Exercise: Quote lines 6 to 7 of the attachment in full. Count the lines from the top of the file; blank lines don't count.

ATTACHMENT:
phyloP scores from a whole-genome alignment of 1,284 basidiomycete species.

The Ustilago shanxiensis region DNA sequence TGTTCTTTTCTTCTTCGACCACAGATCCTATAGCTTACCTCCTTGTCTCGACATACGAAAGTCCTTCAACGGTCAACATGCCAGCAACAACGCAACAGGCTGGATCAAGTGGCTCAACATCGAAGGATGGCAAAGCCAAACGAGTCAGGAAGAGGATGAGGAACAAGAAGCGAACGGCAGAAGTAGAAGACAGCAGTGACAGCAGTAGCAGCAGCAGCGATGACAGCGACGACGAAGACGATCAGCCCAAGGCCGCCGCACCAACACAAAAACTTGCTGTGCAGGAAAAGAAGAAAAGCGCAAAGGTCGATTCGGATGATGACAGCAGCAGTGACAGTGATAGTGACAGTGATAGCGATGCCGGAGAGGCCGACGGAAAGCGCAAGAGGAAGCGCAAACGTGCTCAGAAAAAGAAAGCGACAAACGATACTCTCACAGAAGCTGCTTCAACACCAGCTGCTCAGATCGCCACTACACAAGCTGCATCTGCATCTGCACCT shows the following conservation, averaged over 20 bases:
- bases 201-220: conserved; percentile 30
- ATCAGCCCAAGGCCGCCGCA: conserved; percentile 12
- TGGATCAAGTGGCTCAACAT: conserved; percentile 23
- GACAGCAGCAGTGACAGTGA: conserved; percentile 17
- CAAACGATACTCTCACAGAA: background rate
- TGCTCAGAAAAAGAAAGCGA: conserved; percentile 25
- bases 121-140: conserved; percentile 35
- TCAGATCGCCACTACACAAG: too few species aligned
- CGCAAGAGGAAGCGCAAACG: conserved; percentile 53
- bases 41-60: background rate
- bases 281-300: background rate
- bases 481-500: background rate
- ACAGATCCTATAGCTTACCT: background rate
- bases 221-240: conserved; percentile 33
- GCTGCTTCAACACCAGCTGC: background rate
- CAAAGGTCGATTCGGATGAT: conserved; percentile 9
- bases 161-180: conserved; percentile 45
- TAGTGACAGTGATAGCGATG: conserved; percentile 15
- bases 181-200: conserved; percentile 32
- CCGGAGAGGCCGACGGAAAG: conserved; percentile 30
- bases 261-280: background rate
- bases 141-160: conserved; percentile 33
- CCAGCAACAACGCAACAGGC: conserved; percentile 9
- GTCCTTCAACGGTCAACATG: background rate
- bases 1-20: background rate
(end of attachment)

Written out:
- GACAGCAGCAGTGACAGTGA: conserved; percentile 17
- CAAACGATACTCTCACAGAA: background rate